… if one accepts the ratings agencies’ view that the debt rollover involving private creditors proposed for Greece should be considered “default”. Given that the consensus seems to be that Moody’s decision is absurd, I feel I must explain my previous post and the previous sentence. Considering that:
1. The Portuguese “program entails important risks” (see the IMF’s staff report, page 23, available here), “in particular, refinancing risks”;
2. If the program fails to deliver the results projected, additional official financing will be necessary; i.e. there is an “important” probability that Portugal will need new financing from the European Financial Stability Facility (EFSF), which implies approval from all the Eurogroup governments;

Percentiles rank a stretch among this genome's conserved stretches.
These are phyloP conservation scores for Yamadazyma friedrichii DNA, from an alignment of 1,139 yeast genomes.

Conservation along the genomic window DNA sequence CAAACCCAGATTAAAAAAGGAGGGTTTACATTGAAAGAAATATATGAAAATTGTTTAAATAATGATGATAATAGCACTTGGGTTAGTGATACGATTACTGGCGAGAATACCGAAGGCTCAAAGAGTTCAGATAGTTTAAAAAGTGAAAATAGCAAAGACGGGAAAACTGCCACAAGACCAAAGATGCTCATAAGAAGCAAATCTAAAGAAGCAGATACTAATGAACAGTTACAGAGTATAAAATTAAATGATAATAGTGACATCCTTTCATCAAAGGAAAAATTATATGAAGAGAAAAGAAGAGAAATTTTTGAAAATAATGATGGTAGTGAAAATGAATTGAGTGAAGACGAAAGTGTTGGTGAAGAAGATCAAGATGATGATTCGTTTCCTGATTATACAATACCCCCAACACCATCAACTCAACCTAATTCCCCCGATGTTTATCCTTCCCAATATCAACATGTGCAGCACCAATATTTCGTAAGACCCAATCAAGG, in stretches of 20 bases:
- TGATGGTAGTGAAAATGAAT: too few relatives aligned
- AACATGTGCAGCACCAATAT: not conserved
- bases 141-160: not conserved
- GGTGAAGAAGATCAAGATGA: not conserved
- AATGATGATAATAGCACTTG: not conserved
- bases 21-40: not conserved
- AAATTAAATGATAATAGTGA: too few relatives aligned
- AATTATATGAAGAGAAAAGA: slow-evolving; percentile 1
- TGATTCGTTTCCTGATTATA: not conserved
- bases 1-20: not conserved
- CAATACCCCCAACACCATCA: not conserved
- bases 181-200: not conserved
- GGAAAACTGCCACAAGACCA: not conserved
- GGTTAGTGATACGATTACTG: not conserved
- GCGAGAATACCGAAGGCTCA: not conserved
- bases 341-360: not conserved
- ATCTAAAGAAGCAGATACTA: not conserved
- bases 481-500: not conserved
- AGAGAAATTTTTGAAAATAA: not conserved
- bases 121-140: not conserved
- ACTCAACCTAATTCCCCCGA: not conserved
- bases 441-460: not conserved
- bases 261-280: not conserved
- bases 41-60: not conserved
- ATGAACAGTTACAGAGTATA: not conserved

3. It is very likely that France and Germany will apply the principles of the latest Greek program to all future EFSF financing, requiring private creditors to rollover their debts, an event ratings agencies consider to be “default”.
Then, there is “very likely” an “important” probability that an event called “default” will occur, regarding Portuguese debt. That is exactly what a junk rating means, that there is a important probability of default.
This also means that Portugal’s downgrade has nothing to do with Portuguese fundamentals, but it is related to the fact that France and Germany are requiring private creditors to rollover their debts.